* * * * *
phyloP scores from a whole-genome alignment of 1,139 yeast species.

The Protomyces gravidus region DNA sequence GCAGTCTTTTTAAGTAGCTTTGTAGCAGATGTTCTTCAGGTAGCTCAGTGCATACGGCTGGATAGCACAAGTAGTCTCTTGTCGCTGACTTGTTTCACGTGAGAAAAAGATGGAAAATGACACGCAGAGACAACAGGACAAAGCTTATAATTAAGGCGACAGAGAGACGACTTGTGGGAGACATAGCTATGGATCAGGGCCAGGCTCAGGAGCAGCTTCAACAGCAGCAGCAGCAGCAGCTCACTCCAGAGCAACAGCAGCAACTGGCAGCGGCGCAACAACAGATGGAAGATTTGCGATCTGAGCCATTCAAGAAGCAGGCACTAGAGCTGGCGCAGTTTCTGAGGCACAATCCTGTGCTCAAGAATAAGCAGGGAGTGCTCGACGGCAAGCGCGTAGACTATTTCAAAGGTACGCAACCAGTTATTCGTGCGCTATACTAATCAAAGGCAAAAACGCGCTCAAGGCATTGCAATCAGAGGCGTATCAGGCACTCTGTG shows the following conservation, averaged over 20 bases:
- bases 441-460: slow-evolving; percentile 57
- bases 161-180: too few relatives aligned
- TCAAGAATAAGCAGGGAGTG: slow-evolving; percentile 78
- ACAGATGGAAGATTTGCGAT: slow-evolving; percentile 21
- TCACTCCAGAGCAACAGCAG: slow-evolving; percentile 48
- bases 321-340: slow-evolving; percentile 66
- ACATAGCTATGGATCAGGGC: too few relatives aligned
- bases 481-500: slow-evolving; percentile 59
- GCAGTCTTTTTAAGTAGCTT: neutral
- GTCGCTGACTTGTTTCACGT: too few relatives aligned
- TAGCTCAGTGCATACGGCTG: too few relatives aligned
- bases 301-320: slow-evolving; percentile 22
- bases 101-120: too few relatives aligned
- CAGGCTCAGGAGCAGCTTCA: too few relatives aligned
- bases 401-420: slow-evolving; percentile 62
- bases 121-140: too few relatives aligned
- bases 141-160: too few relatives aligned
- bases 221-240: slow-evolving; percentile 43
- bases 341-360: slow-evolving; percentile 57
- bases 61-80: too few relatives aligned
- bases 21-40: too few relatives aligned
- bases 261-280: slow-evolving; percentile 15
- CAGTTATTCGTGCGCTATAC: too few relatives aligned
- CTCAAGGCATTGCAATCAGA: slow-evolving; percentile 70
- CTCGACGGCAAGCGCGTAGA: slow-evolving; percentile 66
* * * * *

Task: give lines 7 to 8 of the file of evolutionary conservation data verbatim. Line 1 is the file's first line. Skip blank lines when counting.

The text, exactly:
- TCACTCCAGAGCAACAGCAG: slow-evolving; percentile 48
- bases 321-340: slow-evolving; percentile 66